Right around the time my Grandma Nettie began to lose her memories, I became a scavenger, unearthing the mysteries of my neighborhood’s lost past. While Alzheimer’s ate away at my Grandma’s brain, I searched the streets for urban treasure. I had to do something to keep me occupied and distracted from my sadness. Grandma and I had always been very close, but pancakes at her apartment just weren’t the same anymore. Lately she was forgetting to put milk in the batter. I stopped going up to see her as much.
I quickly appointed myself the title of unofficial urban archaeologist of Trump Village. As a novice scavenger, I made my way into the local streets armed with a notepad. There was a church next to a McDonald’s and lots of names and catch phrases from the 1970s (somebody carved “Disco Sucks” into the ground) etched into the cement. I called this form of graffiti “ground art.” I thought the ground art was important and made a note of it in my notepad. However, my goal was to find a relic or marker that was much older than 1970s cement graffiti written by some rock jock that hated disco. I wanted to uncover something that existed in my neighborhood before Trump Village and the other middle class buildings were erected.
One day across from Coney Island Creek underneath the F train El, behind weeds and dirt, I stumbled upon roughly ten feet of exposed and defunct trolley track. I knew that the trolley system in Brooklyn ended in the 1950s long before I was born. Like a star’s light, there was no beginning or end to the tracks, just a beam of weathered steel pointing to a long ago New York City past. I bent down to touch the vintage steel and mistook the sensation of my elated feelings for electric zaps. I was no conduit for electricity but felt charged nonetheless by the energy of something that once was. I knew I had rediscovered tracks that were forgotten by my neighborhood’s residents. But how could someone forget riding a trolley car in Brooklyn, especially one that took passengers straight down to Coney Island? Had I made a truly novel urban discovery?
I couldn’t ask Grandma, a native of Coney Island, for historical information about the tracks. I wanted to know if she ever rode this trolley line, and if so, what the ride was like. But I couldn’t. Alzheimer’s had almost successfully destroyed her ability to remember facts about her life. It was a tornado that, instead of swooping up homes in the Midwest, touched down in Brooklyn, landed in my Grandma’s hippocampus and sucked her memories away. I only wished that this tornado would show some mercy and that its vortex of spinning air would scatter her memories across Brooklyn.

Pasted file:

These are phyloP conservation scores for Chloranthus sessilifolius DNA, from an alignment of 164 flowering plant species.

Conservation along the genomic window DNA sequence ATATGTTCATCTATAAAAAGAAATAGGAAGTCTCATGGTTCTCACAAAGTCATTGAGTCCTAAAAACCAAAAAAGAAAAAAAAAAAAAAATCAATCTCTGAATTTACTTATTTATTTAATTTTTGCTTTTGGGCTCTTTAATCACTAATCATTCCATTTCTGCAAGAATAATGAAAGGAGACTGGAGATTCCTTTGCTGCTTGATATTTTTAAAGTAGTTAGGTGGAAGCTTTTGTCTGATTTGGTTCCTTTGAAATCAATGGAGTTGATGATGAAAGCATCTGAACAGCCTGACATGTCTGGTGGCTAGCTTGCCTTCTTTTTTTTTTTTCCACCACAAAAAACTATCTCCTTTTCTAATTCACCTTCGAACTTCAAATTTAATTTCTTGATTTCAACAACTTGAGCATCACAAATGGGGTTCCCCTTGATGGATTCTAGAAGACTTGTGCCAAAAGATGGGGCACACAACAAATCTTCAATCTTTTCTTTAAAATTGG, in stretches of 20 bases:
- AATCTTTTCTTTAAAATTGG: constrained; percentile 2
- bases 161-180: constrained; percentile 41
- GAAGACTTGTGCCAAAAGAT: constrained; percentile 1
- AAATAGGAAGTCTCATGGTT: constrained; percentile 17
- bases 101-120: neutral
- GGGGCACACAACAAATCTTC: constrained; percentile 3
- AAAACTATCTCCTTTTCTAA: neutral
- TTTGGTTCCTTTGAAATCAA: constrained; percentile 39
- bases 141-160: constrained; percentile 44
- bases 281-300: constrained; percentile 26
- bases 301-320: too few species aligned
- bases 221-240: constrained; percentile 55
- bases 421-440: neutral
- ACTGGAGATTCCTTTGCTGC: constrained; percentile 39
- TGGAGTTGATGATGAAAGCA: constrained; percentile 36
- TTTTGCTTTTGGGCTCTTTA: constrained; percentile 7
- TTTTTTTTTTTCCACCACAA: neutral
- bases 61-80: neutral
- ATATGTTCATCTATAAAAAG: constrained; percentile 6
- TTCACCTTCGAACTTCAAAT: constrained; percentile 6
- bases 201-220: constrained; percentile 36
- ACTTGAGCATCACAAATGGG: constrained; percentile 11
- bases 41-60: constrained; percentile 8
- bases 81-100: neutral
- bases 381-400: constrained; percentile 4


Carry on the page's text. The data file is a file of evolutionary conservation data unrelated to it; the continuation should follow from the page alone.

Grandma was a great storyteller. Back when I was 11 years old she shared inappropriate memories with my friends and me. “I used to do the hanky panky in the back of the candy store,” she would say with her strong Brooklyn Jewish accent. My friends thought she was this hilarious, super-cool Grandma. They were right. As I got a little older, I asked more engaging questions about her past. Grandma mentioned a romantic date she had with Ruby Jacobs, owner and founder of Ruby’s Bar and Grill on the Coney Island boardwalk. Ruby, now deceased, is a legend in Coney Island and I couldn’t believe that my Grandma dated him back in the 1940s. When Grandma shared this memory with me, I suddenly felt a part of the coveted Coney Island royalty. Grandma’s Coney Island past fueled my infatuation with the amusement park and surrounding area. By the time I was a college sophomore, I had a full-blown addiction to Coney Island’s history while, coincidentally, Grandma was slowly detaching from that world.
I remember the last attempt I made to access Grandma’s memories. It was a summery night in Brooklyn of August 2002. Though she didn’t have much mobility or memory left Grandma sure had a zest for local Jewish nightlife and culture. I was her Tuesday night date for an evening of Catskill comedy and big band fun in Seaside Park, Brighton Beach. Seaside Park offered free outdoor concert performances in the summertime. On this particular night, the average age of the audience members was 75 and from Trump Village, the seven building middle-class housing development that surrounded the park. Trump Village, geriatric capital of the world, mostly thronged with elderly World War II vets, Holocaust survivors, and Jewish grandparents including mine. I didn’t mind being 50 years younger than everybody else in the crowd. It made me feel like I had lots and lots of grandparents.